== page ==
Original Research - Special Collection: UP Faculty of Theology Centenary Volume One

Preaching the ‘green gospel’ in our environment: A re-reading of Genesis 1:27-28 in the Nigerian context

Chris Manus, Des Obioma
HTS Teologiese Studies / Theological Studies | Vol 72, No 4 | a3054 | DOI: https://doi.org/10.4102/hts.v72i4.3054 | © 2016 Chris Manus, Des Obioma | This work is licensed under CC Attribution 4.0
Submitted: 25 May 2015 | Published: 12 August 2016

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Chris Manus,
Des Obioma, Department of Religious Studies, Imo State University, Owerri, Imo State, Nigeria

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The article focuses on the text of Genesis 1:27–28 within its broader context where the author, the Jahwist, describes humankind as charged with the responsibility to fill and to subdue the earth, which has generally been misunderstood by wealth prospectors. Our methodology is a simplified historical and exegetical study of the two verses of the creation narrative in order to join other contemporary theologians to argue the right of humans to treat the nonhuman as private property as source of material wealth is immoral. As we re-read the text, our findings resonate with the contemporary clarion call for respect and protection of the environment such as COP 2015 in Paris. This provides the justification of our title ‘Preaching the green gospel’, especially in the Nigerian oil-rich states and in Africa in general. Whilst the paper presents a disquisition of the global efforts of the church through sensitisation of their members to appreciate the magnitude of the environmental pollution and the apocalypse it holds for the world, it draws attention to the possibility of the envisaged doomsday that may descend on Nigeria and other parts of Africa if the crass environmental degradation and the rate of pollution of flora and fauna are not checked. The paper takes cognisance of the positive views expressed by the evangelists of the ‘New Theology’ in Africa. Whilst the paper raises Biblically friendly ecological awareness in modern Africa, using Nigeria as a contact point, it concludes, inter alia, that the text demands humankind to partake in God’s will for order and peace in the universe as it struggles to maintain the ecological sustainability of mother earth.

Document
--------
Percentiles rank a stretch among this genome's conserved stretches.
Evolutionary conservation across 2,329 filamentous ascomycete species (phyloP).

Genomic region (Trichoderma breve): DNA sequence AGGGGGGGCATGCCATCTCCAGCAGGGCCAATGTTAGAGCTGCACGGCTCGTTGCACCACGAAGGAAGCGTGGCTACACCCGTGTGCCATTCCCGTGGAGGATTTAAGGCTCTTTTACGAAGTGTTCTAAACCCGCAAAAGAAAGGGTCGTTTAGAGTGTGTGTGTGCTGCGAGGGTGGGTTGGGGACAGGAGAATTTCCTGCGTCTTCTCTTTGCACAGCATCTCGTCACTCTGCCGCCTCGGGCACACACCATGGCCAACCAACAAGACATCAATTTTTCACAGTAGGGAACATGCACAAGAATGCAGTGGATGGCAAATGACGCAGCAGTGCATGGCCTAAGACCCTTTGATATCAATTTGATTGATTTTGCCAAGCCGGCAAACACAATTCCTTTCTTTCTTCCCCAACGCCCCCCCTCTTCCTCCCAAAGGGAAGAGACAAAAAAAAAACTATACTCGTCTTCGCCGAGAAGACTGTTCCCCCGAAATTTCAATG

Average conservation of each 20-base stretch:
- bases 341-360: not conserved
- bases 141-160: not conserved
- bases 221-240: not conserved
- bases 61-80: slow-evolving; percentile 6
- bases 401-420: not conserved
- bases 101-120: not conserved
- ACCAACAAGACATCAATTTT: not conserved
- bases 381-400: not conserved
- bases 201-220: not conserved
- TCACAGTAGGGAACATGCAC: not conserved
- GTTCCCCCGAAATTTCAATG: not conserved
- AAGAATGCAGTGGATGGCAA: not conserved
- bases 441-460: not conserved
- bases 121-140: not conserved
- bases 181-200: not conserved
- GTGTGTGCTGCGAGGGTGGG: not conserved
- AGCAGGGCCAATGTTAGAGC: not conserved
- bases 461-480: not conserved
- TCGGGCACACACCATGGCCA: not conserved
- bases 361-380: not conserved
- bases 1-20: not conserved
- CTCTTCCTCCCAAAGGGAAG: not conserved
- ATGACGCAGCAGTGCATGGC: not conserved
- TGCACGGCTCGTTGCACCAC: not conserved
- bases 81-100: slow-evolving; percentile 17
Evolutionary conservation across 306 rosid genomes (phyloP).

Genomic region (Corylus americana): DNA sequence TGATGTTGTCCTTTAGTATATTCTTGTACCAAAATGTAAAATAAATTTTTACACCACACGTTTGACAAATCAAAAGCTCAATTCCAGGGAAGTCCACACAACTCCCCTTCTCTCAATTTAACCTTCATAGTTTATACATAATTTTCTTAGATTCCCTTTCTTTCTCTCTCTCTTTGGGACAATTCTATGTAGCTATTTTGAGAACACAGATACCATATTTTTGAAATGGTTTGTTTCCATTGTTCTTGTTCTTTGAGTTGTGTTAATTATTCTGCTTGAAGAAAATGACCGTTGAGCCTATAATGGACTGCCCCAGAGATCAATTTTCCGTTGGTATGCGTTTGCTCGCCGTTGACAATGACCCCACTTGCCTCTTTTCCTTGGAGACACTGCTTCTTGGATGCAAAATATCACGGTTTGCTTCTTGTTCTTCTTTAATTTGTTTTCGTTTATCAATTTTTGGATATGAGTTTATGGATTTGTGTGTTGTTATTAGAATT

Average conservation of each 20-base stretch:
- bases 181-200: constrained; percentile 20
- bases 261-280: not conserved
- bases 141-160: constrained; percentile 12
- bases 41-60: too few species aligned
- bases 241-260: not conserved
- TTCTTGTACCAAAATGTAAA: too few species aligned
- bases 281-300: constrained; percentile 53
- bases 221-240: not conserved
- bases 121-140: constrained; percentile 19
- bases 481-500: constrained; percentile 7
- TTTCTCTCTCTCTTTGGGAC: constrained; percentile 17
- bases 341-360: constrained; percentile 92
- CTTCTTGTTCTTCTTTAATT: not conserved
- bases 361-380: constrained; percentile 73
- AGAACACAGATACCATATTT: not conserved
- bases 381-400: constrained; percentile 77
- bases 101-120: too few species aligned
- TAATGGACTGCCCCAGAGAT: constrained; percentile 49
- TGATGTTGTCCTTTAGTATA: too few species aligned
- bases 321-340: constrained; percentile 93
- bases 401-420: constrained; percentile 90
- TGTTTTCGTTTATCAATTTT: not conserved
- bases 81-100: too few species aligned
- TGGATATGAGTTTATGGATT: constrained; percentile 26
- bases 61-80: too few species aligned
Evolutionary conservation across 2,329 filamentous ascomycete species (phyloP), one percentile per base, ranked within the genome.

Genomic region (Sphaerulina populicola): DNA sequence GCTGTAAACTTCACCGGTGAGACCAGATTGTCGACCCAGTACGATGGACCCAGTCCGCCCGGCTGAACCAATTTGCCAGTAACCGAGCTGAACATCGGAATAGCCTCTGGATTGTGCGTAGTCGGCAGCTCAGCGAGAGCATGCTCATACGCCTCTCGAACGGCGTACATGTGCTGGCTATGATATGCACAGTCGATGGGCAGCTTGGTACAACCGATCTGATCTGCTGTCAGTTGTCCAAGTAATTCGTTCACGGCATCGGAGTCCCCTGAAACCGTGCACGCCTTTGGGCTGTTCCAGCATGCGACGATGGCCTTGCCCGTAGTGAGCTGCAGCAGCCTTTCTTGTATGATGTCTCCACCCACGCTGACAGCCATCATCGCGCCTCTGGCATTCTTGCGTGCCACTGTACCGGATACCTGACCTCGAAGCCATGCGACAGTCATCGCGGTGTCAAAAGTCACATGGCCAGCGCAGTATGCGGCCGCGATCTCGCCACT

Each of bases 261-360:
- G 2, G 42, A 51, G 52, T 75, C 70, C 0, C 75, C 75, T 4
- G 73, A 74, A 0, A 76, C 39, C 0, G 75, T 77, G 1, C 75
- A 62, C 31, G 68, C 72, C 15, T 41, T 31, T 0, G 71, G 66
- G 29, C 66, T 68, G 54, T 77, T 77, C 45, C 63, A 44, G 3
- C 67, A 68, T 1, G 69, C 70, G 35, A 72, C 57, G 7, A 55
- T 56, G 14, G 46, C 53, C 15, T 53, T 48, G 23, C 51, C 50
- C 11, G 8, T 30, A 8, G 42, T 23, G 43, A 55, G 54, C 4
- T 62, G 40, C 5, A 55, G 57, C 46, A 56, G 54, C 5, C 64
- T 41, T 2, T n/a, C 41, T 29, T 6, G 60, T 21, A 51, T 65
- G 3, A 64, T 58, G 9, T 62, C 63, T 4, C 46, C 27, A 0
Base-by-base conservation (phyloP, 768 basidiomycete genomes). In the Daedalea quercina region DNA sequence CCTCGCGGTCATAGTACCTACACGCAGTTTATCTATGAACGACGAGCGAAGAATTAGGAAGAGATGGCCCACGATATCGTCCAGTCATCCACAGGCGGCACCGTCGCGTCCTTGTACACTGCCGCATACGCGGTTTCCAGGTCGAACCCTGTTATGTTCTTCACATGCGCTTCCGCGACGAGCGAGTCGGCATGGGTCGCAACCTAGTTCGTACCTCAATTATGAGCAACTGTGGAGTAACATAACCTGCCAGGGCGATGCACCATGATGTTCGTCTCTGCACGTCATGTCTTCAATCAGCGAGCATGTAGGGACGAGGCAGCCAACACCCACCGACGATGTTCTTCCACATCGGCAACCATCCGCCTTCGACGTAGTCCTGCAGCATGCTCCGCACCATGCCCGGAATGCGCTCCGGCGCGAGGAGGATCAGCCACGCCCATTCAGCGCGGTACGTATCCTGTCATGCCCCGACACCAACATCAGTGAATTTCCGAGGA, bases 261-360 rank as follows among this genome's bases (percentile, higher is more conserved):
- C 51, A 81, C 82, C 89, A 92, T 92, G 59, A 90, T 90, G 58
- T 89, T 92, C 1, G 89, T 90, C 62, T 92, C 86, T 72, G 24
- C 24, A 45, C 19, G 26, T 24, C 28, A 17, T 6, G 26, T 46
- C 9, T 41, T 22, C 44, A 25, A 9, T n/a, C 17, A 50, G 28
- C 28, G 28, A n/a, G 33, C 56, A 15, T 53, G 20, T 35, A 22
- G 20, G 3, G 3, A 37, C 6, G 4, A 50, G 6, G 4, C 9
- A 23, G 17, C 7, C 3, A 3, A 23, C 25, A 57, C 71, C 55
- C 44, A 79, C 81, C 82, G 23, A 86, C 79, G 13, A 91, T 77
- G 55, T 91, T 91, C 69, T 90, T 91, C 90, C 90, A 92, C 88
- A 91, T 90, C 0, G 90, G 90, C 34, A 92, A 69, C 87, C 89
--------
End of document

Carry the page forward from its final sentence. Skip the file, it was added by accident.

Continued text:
Green; Gospel; Genesis 1:27-28; Nigeria; Environmental; Ecological


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